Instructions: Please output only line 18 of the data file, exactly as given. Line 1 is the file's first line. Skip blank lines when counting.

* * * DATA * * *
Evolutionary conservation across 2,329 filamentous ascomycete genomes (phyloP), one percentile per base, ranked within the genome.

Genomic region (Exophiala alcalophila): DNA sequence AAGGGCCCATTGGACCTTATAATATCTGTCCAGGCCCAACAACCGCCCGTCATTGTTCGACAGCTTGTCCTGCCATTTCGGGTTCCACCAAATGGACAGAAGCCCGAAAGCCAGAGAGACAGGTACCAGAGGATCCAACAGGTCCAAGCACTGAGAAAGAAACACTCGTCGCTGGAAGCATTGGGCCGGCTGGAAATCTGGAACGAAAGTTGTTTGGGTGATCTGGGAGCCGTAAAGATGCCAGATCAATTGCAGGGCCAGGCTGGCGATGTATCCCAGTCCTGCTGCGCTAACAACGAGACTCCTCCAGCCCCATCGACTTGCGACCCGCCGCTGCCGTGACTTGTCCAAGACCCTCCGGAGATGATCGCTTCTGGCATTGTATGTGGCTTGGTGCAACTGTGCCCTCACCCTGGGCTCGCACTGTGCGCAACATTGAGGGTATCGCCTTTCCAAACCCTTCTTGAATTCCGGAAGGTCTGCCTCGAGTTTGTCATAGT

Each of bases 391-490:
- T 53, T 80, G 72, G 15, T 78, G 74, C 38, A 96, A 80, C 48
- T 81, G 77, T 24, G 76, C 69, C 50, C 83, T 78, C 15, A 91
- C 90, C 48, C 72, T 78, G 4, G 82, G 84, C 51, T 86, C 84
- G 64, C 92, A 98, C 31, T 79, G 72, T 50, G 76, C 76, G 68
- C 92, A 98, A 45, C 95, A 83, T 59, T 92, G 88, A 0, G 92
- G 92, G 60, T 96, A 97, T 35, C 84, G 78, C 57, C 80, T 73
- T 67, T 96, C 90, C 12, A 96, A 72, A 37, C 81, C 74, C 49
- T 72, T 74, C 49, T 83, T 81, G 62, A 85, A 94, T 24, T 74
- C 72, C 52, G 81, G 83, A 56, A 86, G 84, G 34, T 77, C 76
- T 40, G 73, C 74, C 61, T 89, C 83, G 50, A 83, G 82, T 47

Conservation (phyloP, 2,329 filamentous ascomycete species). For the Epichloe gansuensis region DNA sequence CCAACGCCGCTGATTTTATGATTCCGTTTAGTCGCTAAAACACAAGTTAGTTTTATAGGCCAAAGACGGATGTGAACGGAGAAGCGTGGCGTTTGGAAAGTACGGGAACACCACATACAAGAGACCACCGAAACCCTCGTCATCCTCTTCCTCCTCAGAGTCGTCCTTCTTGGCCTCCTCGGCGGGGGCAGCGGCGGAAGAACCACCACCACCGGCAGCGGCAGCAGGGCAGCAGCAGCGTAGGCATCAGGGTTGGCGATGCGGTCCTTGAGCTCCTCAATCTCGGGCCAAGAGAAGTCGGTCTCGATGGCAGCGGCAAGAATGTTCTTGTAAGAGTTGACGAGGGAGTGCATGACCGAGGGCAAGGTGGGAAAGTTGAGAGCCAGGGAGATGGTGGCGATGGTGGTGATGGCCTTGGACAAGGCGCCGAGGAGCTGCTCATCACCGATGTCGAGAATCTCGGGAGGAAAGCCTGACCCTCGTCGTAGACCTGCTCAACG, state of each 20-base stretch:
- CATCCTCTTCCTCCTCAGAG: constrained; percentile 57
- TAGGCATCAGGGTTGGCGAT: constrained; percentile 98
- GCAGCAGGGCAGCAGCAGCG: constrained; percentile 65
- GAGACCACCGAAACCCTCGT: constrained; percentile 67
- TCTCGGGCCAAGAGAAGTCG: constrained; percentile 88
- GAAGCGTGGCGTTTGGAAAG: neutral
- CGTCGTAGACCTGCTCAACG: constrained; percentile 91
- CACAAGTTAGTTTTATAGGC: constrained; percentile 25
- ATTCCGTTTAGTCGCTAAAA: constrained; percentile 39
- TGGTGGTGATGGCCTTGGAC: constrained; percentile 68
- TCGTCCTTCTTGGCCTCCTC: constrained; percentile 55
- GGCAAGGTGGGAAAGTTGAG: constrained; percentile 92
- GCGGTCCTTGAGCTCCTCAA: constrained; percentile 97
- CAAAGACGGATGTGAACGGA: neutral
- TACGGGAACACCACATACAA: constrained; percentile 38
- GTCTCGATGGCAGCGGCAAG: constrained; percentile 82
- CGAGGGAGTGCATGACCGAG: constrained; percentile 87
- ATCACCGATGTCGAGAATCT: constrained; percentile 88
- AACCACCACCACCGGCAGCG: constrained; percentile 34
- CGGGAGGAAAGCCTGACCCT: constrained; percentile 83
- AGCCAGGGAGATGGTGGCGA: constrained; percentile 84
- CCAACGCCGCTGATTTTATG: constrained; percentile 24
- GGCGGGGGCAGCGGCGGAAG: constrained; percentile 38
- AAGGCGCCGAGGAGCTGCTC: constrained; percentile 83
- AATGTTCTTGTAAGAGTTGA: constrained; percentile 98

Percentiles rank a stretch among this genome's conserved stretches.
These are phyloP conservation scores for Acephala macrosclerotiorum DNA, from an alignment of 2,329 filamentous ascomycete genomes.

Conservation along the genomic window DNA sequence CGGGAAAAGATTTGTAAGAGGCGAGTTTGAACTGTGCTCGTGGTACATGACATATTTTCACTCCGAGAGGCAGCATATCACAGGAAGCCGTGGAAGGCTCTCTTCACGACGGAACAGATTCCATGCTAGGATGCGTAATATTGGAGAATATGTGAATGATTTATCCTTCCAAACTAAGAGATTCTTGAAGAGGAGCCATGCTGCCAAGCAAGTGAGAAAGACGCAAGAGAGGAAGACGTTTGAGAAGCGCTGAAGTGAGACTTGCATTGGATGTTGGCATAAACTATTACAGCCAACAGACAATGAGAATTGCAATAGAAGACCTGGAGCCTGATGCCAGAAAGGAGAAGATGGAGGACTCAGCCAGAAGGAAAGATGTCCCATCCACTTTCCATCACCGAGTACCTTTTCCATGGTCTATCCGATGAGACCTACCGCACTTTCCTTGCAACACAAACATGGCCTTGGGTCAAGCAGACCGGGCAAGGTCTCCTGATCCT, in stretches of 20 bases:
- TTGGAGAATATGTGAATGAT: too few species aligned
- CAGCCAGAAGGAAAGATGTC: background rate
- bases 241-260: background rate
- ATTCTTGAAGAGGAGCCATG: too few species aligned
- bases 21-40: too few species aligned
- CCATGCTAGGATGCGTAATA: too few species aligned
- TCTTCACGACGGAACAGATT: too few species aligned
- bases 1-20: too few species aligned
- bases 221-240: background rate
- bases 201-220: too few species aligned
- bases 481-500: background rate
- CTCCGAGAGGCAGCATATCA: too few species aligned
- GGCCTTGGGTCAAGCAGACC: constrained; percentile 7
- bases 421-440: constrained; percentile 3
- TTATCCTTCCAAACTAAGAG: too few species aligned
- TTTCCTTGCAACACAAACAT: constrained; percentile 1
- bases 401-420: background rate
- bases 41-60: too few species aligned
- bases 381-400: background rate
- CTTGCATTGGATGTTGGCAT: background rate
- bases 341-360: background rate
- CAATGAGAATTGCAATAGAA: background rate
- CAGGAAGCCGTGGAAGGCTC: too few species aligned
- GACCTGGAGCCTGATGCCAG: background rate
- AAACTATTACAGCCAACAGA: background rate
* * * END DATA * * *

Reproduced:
- GAGACCACCGAAACCCTCGT: constrained; percentile 67